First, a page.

Definition/Scope: Zymotic diseases (for the Greek language term zumoun for "ferment"), an obsolete term in medicine, formerly applied to the class of acute infectious maladies, presumed to be due to some virus or organism which acts in the system like a ferment. This term has been obsolete since 1911. The definition from that time period was as follows: the term included the diseases which were "epidemic, endemic and contagious," and were regarded as owing their origin to the presence of a morbific principle in the system, acting in a manner analogous to, although not identical with, the process of fermentation. A large number of diseases were accordingly included under this designation. The term, however, came to be restricted in medical nomenclature to the chief fevers and contagious diseases (e.g. typhus and typhoid fevers, smallpox, scarlet fever, measles, erysipelas, cholera, whooping-cough, diphtheria, &c.). The science of bacteriology has displaced the old fermentation theory, and the term has practically dropped out of use. Zyme or microzyme was the name of a germ presumed to be the cause of zymotic diseases.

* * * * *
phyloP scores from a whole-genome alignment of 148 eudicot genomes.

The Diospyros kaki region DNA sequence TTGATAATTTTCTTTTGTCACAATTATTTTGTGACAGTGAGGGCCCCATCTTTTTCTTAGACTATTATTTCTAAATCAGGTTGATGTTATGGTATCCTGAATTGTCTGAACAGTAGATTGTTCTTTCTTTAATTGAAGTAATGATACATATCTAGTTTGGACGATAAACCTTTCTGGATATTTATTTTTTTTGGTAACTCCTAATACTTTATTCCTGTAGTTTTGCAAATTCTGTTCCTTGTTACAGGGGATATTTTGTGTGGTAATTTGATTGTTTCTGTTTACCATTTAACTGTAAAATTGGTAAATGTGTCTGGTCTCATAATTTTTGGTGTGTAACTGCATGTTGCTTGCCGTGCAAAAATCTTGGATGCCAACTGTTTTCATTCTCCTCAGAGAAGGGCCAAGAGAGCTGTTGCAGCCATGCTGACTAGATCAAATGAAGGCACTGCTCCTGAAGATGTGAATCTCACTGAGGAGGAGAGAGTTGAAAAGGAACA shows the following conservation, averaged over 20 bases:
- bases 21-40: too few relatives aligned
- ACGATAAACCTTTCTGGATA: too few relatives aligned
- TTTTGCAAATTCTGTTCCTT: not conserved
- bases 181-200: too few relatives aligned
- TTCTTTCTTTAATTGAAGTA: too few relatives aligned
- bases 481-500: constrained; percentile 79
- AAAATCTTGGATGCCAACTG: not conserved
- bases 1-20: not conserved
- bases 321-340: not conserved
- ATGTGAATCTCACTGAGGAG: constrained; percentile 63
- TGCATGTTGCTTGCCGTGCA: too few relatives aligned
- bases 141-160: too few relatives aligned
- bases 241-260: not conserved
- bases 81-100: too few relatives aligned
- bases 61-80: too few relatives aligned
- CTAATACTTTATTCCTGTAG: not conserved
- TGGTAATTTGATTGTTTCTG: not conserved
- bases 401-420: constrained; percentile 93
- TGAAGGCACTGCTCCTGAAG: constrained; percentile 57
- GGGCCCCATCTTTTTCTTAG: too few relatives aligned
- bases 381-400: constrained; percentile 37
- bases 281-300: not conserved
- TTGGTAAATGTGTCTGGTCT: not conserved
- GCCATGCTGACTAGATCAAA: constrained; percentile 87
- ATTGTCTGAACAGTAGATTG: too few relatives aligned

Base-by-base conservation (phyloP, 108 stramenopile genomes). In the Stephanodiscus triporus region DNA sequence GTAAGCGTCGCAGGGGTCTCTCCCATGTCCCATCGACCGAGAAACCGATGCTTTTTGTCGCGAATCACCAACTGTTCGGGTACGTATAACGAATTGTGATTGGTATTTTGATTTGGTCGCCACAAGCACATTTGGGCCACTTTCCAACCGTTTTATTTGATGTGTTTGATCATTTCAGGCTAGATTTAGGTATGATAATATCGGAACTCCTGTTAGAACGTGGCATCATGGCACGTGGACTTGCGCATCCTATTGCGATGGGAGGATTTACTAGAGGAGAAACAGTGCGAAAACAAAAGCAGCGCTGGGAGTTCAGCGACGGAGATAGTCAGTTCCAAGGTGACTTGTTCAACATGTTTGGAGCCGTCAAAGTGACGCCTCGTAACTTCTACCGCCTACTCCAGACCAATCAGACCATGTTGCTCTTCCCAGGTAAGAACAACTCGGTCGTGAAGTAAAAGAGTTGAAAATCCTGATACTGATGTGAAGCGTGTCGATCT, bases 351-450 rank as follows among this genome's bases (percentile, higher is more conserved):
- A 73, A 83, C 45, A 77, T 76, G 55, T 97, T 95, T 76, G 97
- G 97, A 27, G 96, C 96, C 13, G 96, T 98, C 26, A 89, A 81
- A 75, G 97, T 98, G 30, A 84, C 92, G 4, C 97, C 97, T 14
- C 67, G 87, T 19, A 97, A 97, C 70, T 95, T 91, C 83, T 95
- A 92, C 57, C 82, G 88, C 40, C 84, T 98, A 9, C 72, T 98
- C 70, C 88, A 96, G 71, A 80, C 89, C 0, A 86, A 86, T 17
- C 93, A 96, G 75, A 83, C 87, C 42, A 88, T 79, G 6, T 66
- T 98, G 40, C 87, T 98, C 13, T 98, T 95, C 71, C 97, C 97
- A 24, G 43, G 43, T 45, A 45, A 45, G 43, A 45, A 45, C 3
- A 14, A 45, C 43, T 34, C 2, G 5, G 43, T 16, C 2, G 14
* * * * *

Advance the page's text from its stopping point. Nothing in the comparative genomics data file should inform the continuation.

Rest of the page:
Broader Terms:communicable diseases
Related Terms:bacterial diseases